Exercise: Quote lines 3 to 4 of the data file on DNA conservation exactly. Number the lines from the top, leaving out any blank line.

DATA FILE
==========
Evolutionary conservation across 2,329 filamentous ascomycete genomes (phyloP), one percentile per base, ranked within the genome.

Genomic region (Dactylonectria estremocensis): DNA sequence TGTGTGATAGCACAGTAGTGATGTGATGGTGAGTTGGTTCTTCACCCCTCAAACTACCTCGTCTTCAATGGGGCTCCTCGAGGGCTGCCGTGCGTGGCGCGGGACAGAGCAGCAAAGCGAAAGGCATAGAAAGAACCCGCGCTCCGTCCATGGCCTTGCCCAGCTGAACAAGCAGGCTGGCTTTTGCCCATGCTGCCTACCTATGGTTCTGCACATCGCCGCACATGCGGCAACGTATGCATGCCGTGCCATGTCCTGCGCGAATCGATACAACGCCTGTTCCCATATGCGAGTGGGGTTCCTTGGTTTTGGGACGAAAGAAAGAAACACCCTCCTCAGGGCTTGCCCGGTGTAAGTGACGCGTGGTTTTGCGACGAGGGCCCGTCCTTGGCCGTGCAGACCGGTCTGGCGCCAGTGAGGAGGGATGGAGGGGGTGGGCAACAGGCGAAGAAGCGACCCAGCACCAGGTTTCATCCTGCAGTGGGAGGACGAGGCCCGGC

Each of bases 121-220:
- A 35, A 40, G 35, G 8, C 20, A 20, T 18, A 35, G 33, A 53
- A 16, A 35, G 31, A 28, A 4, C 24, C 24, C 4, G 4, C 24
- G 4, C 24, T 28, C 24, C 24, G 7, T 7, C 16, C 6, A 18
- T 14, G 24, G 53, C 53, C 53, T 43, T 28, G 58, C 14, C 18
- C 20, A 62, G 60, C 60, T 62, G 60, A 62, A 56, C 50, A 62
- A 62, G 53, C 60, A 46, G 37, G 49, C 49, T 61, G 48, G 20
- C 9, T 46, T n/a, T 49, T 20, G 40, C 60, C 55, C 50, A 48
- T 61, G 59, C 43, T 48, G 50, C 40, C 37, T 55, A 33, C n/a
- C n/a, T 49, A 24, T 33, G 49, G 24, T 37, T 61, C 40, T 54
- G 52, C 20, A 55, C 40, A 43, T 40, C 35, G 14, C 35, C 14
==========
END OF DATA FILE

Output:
Each of bases 121-220:
- A 35, A 40, G 35, G 8, C 20, A 20, T 18, A 35, G 33, A 53